Alexander Orders Campaign Cutbacks
WASHINGTON (AP) _ Former Tennessee Gov. Lamar Alexander has ordered drastic cutbacks in his presidential campaign staff and travel because of fund-raising problems, The Associated Press has learned.
The press and legal offices will be gutted in an effort to keep the campaign afloat long enough to see whether Texas Gov. George W. Bush falters this summer, campaign officials said today.
Bush, the early GOP front-runner, has raised more than $10 million this year, drying up potential resources for Alexander.
The sources said Alexander expects to have raised $2.5 million by the end of the second quarter, far below expectations.
``We need to adjust to reflect the difficulties in raising money in the wake of Bush mania,″ Tom Rath, a top Alexander consultant said in a telephone interview from New Hampshire. ``Until that subsides, and it may subside when (Bush) gets out on the campaign trail and we see what kind of candidate he can be, we need to do things to stay viable.″
Rath did not provide details, but three officials familiar with the cutbacks said the payroll was being significantly reduced. Among those leaving the campaign were communications director Steve Schmidt and his deputy, Jeff Macedo; research director Brian Jones; legal counsel Katherine Phillips, and several support staff.
Some of the departing staff will be retained as consultants, but at dramatically reduced pay rates, said the officials, who spoke on condition of anonymity.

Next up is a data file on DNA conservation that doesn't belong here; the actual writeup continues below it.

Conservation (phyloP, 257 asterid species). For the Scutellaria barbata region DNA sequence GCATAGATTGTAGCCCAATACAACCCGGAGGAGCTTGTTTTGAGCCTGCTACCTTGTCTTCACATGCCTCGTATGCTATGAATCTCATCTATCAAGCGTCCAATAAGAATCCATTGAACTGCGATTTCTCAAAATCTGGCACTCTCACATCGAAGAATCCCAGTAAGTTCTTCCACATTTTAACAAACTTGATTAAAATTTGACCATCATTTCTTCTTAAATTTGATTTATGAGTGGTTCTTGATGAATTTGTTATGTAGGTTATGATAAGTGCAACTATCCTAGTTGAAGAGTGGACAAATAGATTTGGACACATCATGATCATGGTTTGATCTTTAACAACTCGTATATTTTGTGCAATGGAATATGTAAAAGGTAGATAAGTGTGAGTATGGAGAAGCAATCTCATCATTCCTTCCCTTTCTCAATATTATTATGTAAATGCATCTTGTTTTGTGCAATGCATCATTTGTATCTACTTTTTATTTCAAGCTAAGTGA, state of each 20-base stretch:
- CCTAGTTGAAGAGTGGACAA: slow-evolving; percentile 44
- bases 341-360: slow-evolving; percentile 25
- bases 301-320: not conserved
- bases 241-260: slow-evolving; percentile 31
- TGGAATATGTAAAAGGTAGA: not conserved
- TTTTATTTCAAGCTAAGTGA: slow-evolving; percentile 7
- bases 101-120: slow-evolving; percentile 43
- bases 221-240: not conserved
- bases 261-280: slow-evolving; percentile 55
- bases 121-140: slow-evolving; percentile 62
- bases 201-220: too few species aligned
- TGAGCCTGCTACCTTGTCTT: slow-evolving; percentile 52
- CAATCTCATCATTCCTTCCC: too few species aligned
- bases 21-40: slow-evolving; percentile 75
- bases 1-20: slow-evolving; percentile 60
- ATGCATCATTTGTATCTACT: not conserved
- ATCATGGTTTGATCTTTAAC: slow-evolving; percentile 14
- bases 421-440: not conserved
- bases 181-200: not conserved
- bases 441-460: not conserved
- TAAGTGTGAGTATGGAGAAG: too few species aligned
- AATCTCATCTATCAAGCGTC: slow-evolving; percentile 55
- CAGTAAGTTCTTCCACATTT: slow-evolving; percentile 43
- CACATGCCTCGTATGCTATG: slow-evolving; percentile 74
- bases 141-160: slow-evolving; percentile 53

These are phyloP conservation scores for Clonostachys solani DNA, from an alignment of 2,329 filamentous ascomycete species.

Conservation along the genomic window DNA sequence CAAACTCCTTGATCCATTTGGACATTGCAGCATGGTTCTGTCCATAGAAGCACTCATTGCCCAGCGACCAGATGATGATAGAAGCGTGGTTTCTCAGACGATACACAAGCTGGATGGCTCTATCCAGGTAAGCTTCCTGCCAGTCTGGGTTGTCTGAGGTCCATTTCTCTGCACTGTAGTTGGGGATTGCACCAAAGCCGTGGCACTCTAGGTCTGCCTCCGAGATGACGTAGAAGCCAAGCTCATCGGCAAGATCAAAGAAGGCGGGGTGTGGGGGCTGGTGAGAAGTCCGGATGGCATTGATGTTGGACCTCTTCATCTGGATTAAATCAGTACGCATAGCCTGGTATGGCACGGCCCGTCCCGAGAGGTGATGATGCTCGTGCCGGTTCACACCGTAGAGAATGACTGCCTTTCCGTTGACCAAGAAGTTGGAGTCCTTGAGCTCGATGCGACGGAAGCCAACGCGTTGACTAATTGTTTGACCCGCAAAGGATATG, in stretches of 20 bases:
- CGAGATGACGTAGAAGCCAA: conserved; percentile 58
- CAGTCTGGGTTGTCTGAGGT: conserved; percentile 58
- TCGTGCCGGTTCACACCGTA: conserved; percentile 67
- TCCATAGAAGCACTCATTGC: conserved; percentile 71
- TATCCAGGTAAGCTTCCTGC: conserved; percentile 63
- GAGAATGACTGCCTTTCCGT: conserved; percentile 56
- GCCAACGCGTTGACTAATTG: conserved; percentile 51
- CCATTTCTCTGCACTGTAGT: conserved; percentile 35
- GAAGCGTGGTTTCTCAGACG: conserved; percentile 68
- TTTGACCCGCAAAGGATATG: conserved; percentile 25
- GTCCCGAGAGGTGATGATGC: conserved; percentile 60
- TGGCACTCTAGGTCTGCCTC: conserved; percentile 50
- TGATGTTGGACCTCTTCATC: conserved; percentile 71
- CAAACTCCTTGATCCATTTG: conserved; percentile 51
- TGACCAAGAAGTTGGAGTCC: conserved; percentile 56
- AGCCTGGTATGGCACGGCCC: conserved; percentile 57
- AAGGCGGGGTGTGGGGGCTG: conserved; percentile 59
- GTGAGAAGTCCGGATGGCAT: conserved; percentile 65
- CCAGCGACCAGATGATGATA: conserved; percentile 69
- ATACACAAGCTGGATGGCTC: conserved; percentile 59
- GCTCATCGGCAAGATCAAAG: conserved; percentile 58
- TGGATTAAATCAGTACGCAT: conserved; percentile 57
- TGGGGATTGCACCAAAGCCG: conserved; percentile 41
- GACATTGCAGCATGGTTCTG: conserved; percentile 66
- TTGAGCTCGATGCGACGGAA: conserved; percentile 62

In addition, Alexander will reduce his travel _focusing most of his attention on Iowa, the site of the first voting of 2000.
Schmidt, who confirmed that he is leaving the campaign July 1, said, ``The campaign is going to continue forward, making the changes to ensure that it has enough money to be in a position to win the early primary states.″
Alexander began running for the presidency almost as soon as the 1996 campaign ended. He finished a strong third in Iowa and New Hampshire four years ago, giving him an edge heading into the next campaign cycle.
He began the year with high hopes, planning to raise at least $15 million to establish himself as the leading GOP moderate in the race. Starting early, he established one of the strongest organizations in Iowa and New Hampshire.
But the Texas governor has frustrated Alexander’s fund-raising efforts. By the end of June, Alexander expects to have raised just $2.5 million _ compared to the $7 million or so he had planned to collect.
Alexander reported to the Federal Elections Commission that during the first quarter of 1999, he had raised $748,773 and spent $661,856. He had debts of $212,405.
Advisers said the cutbacks are designed to keep Alexander viable until at least August, when the former Tennessee governor hopes to fare well in the Ames, Iowa, straw vote. A strong showing, they believe, will slow Bush’s momentum and make fund-raising easier for Alexander.
``It’s just a very different environment that we thought we’d be in,″ Rath said. ``What will change the fund-raising environment is a change in the political environment.″
``We’re clearing cutting back on our national campaign staff ... to make the best use of our resources in Iowa and New Hampshire, where we believe this race is being run right now,″ Rath said. ``We’re trying to be lean as we can be, putting our resources in those two states.″
The cutbacks come just days after Alexander moved his communications staff from Nashville, Tenn., to Washington to be closer to the national political press corps.
Alexander is not reducing his fund-raising staff and tentatively plans to add staff in Iowa, officials said.
``I’d rather make these adjustments now rather than later. There’s nothing we’re doing now that can’t be undone″ if the campaign gets back on track, Rath said.